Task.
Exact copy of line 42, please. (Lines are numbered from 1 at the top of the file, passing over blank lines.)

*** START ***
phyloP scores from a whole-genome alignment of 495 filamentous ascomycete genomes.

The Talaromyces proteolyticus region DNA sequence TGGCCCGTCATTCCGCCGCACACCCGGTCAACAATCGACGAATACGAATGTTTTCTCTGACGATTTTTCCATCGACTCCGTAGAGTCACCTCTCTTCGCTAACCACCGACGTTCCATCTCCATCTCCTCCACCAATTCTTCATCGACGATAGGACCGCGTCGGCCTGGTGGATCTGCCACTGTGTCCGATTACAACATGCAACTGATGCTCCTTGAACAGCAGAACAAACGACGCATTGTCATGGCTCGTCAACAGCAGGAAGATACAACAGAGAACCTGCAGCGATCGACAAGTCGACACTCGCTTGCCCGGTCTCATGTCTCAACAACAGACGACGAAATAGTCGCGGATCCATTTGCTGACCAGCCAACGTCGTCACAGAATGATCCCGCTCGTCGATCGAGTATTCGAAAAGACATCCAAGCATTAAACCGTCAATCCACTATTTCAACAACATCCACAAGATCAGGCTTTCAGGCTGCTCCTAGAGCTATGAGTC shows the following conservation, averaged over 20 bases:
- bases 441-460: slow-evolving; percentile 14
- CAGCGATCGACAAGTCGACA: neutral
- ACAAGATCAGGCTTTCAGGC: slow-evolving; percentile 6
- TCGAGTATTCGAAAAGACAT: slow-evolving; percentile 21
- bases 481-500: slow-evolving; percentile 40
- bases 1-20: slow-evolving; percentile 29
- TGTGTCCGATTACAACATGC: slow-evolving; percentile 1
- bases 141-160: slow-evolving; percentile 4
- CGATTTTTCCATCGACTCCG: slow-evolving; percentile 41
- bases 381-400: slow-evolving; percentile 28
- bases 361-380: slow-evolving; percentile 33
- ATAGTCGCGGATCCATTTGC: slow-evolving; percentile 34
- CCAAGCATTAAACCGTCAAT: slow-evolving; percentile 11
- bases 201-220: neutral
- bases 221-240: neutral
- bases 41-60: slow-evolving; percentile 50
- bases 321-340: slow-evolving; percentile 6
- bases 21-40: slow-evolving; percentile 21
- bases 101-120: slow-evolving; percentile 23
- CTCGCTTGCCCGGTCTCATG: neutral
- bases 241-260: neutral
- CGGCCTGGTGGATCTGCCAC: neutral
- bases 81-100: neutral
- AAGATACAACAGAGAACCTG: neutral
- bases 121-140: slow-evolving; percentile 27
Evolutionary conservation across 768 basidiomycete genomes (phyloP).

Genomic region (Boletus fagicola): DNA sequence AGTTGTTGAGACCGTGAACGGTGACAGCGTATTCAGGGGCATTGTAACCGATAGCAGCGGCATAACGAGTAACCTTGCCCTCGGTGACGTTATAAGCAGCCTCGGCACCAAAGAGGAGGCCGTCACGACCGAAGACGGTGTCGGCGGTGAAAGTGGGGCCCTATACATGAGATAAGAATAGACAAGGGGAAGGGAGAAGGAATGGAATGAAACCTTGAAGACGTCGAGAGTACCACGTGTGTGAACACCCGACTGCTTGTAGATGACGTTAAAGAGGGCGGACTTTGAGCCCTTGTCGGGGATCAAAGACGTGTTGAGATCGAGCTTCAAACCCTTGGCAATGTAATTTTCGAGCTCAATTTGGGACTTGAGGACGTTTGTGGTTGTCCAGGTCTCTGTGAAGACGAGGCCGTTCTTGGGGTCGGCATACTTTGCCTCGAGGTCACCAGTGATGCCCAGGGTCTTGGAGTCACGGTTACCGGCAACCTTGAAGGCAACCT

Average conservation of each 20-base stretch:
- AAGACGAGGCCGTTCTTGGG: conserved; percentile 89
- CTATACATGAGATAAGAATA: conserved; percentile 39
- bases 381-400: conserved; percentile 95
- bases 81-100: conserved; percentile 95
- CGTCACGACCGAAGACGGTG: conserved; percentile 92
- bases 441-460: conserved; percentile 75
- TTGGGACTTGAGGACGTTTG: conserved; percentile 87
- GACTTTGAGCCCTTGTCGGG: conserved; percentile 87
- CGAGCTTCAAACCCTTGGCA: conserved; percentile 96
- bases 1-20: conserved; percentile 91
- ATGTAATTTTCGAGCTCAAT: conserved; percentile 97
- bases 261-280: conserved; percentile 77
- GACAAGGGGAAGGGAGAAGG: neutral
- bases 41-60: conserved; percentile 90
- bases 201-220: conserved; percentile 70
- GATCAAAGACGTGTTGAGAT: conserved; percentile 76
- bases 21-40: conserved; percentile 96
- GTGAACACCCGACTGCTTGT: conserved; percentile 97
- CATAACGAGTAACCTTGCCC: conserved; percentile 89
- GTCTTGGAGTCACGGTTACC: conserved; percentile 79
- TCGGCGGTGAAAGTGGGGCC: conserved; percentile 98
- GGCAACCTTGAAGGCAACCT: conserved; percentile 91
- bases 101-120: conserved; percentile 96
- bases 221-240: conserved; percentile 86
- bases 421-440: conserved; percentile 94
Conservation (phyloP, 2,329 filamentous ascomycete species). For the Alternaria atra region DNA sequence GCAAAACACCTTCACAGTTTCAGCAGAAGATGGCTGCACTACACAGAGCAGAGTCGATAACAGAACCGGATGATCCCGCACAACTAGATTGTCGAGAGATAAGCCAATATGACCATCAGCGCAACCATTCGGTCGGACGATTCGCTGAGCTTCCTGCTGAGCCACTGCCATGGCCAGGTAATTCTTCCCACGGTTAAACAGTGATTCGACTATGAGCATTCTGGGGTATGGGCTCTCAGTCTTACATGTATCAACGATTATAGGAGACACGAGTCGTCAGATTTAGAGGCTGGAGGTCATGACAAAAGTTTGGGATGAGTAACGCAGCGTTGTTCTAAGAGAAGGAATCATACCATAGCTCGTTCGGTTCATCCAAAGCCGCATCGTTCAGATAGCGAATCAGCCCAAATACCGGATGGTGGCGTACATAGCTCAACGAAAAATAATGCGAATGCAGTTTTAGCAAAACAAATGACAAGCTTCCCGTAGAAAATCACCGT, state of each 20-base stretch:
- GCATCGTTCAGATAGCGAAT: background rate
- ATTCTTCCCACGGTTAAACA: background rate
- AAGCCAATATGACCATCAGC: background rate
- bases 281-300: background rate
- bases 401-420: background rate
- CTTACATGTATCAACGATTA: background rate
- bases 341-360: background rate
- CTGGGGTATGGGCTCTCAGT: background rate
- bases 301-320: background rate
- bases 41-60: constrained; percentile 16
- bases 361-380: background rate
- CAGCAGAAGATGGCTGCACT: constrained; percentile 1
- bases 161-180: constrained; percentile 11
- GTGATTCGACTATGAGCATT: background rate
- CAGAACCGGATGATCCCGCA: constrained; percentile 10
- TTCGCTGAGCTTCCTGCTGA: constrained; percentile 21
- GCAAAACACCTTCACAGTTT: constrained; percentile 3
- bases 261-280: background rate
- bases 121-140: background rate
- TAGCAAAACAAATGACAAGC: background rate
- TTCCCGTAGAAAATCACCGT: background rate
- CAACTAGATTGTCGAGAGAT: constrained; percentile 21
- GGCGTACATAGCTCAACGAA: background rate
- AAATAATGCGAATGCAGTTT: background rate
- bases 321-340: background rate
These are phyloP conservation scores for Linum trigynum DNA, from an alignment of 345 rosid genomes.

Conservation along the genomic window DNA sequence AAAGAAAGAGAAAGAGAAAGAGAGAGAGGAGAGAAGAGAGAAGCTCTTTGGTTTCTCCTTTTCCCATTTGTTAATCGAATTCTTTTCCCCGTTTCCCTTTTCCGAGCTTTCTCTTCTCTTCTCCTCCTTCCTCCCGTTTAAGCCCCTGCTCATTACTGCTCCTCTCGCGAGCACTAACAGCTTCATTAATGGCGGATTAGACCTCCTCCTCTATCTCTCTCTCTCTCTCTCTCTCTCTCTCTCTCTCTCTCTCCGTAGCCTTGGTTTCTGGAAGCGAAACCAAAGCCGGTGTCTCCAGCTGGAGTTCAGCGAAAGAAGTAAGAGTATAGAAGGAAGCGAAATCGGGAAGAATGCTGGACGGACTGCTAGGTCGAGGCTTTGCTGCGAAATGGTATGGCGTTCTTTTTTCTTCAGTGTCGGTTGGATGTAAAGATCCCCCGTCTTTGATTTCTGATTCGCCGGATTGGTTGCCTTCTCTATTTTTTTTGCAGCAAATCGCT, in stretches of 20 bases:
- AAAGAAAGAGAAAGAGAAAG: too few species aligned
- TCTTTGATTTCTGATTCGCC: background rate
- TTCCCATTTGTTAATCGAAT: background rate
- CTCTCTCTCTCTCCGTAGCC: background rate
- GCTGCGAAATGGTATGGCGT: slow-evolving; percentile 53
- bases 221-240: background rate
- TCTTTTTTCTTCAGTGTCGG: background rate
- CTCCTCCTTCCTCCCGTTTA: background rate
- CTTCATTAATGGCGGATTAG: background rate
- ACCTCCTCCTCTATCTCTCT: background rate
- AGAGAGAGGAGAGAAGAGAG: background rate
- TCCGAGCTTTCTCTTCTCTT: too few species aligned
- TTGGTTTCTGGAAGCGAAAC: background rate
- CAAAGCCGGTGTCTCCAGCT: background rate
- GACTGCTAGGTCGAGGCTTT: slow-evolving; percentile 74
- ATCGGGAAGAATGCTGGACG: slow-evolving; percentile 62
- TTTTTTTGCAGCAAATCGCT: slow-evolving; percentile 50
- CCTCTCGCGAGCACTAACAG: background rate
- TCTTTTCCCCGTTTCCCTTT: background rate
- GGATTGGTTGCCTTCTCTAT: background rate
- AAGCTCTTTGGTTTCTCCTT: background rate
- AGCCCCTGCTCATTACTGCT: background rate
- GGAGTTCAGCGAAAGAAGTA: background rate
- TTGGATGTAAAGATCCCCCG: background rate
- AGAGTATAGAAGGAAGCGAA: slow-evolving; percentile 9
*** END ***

- bases 261-280: conserved; percentile 77